As of October 13, 2015, Australia has passed into law some of the most restrictive data retention laws in the Western world. If you look at them, and understand what they mean, you’ll wonder if this is the type of law coming out of repressive regimes like China, or Syria.
The cost to ISPs could be quite high, causing them to have to raise their prices. The cost to consumers could also be high as any time a large amount of data is stored needlessly, someone comes along and hacks it. Despite the high costs, the retention laws can be easily and cheaply circumvented. We’ll look at all of this now.
Why did Australia create these new data retention laws?
As has been done for centuries, and with increasing frequency now, a government official cried “There are bad guys! We’ll do this to protect you!” while claiming a restriction on your freedom was in your best interest. Your current Prime Minister of Australia, Malcolm Turnbull, actually introduced this bill when he was the communications minister.
To quote him:
“No responsible government can sit by while those who protect us lose access to vital information, particularly in the current high threat environment.”
‘You’re under attack! But I’ll protect you by following your every digital movement.’ Take that with as many grains of salt as you require.
What types of communications, and how much, are covered?
The data retention in Australia laws cover your metadata from all movements online. This is a tracking of who you talk to, when you talk to them, how often you talk to them, etc. What is does not cover is the contents of the message. This is not tracked or retained by law.
To look at specifics, the Australian Data Retention law requires the retention of your:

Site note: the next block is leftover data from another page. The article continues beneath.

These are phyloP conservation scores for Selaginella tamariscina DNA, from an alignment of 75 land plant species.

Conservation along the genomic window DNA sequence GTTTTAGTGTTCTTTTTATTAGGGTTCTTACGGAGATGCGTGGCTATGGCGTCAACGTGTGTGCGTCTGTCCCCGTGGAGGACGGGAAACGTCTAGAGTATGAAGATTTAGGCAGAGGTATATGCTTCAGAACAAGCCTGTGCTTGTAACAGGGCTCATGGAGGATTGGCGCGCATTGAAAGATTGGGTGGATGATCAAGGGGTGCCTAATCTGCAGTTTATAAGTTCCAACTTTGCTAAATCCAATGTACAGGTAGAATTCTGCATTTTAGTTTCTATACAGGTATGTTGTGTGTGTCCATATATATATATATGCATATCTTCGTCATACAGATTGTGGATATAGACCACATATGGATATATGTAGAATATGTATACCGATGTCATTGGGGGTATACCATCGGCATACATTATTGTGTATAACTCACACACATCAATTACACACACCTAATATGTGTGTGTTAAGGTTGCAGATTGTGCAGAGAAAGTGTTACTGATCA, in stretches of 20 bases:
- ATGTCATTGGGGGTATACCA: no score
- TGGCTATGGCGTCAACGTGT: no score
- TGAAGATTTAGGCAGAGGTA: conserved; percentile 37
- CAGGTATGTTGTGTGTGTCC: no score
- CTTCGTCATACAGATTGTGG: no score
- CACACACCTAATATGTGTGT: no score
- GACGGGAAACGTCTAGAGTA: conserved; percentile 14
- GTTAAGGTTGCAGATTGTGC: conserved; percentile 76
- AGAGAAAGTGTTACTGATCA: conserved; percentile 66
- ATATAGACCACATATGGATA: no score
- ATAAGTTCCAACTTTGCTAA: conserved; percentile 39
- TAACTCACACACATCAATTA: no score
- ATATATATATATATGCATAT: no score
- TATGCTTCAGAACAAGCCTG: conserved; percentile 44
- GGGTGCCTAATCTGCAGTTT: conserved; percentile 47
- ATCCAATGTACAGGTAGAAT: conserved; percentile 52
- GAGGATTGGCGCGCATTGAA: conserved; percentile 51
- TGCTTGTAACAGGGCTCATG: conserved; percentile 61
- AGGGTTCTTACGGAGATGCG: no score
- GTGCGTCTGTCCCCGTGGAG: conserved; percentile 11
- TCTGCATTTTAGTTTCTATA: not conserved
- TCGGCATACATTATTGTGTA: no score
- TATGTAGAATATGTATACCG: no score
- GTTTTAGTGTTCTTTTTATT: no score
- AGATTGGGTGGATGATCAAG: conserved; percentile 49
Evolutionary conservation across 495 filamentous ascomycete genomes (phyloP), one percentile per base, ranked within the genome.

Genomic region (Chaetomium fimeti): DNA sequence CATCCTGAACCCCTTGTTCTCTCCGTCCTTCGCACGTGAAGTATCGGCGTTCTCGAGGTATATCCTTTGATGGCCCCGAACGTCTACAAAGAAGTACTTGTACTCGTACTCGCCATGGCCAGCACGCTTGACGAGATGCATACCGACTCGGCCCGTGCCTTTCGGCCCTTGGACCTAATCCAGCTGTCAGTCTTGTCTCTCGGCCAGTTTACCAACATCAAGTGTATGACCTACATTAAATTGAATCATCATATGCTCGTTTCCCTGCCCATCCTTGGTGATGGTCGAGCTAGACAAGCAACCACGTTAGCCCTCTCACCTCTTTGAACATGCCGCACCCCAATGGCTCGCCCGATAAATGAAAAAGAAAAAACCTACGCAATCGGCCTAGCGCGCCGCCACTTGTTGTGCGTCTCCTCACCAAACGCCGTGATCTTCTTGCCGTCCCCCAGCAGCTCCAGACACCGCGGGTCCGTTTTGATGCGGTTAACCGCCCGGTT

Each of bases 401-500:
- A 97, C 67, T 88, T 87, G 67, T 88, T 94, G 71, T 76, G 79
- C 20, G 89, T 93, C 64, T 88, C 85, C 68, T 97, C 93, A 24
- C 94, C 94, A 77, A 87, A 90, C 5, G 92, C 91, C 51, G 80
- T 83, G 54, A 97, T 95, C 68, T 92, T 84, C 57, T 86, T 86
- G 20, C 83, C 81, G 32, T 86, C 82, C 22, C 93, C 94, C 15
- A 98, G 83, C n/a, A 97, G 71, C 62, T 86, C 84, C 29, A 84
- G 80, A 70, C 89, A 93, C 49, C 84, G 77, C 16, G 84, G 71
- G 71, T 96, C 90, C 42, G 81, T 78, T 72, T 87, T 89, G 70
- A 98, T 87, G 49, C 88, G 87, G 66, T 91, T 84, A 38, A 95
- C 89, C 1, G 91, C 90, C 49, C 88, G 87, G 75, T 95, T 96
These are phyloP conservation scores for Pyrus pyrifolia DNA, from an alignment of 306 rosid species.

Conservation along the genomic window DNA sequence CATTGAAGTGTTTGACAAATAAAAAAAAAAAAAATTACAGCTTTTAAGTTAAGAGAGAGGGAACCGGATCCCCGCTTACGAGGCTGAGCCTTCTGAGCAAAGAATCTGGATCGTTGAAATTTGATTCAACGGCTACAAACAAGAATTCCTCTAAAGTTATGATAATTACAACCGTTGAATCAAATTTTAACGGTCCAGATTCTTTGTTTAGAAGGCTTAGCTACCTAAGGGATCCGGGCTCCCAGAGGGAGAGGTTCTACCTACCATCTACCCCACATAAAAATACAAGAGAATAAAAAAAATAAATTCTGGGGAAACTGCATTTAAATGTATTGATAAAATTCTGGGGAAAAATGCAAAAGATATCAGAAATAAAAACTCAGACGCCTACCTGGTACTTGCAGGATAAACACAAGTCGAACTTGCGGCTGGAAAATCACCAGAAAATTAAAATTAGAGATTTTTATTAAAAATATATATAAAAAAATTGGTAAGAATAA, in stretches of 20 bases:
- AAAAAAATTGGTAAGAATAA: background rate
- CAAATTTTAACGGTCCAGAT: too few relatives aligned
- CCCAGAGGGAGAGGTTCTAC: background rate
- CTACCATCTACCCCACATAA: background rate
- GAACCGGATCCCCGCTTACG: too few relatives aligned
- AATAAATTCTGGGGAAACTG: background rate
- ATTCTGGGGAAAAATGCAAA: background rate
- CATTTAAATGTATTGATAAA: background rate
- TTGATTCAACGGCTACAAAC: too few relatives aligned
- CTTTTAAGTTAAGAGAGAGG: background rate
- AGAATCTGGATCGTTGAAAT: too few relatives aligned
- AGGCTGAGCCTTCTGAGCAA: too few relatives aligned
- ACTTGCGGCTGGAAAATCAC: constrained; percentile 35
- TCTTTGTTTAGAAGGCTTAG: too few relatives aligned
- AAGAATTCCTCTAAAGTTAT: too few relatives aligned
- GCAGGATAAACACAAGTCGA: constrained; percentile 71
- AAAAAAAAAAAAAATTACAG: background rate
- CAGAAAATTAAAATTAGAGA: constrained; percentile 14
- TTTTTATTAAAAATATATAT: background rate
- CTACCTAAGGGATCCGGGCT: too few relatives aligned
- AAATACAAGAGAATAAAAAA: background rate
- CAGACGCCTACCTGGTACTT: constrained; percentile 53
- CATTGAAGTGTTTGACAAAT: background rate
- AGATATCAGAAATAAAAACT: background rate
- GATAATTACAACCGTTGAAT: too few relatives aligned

- IP address
- Time connected to, and time spent on, the Internet
- Amount or volume of your uploads and downloads
- Location data
This information is stored for a period of two years. It is collected regardless of whether or not you’re suspected of a crime. It is a mass surveillance tool that targets the guilty and the innocent alike.
— Edward Snowden (@Snowden) October 12, 2015
What’re the problems with the new Australian Data Retention laws
While the content of messages are not retained, the activities that people get up to are. The data which is retained gives people a clear picture of who you are, what you do online and with your smartphone, and where you spend your days. This can be a problem because of:
- Hackers can access it, steal it, and sell it.
- The information can be requested for much more minor infractions than the terrorism and child protection issues that are trumped up time and again.
- Stalkers with hacking skills can use it to track where you are and find you.
Not only that, but there will be a MASSIVE cost to the ISPs who will have to retain all this information. Servers aren’t free. Internet security agents protecting that information don’t work for free, and are already in short supply. There are allowances for helping the ISPs to get government funds, but guess where that money comes from? Taxes. You. Even if your ISP never increases its prices due to this extra cost it’s still your tax money being used.
The big, big issue that no one is thinking about is how easy it is to get around these laws. Encryption. Encrypting your Internet traffic. Using messaging apps to encrypt your text messages.
What can protect you from the Australian Data Retention laws
This multi, multi million dollar data retention in Australia project can be defeated for as little as $3.33/month with the cheapest VPN we review: Private Internet Access. Best of all, they don’t retain any data at all either!
To quote Green Party Leader Senator Scott Ludlam:
— Scott Ludlam (@Scottludlam) October 12, 2015
He was admitting, publicly, that you and anyone else can easily defeat these laws with encryption via a VPN! Even the Prime Minister himself has admitted to using encryption tools to hide from the very laws he’s enacting! To be like him, you can try using encrypted phone apps instead of the SMS and cellular network:
Remember that these are not meant to encrypt your Internet traffic. You will still need a VPN to encrypt and hide all of the information that they will be storing from there.
Parting thoughts from Snowden…
Richelieu: "Give me six lines written by the most honest man and I will find in them something to hang him." How many tweets have you sent?
— Edward Snowden (@Snowden) October 13, 2015
Feature image via 3dkombinat / Shutterstock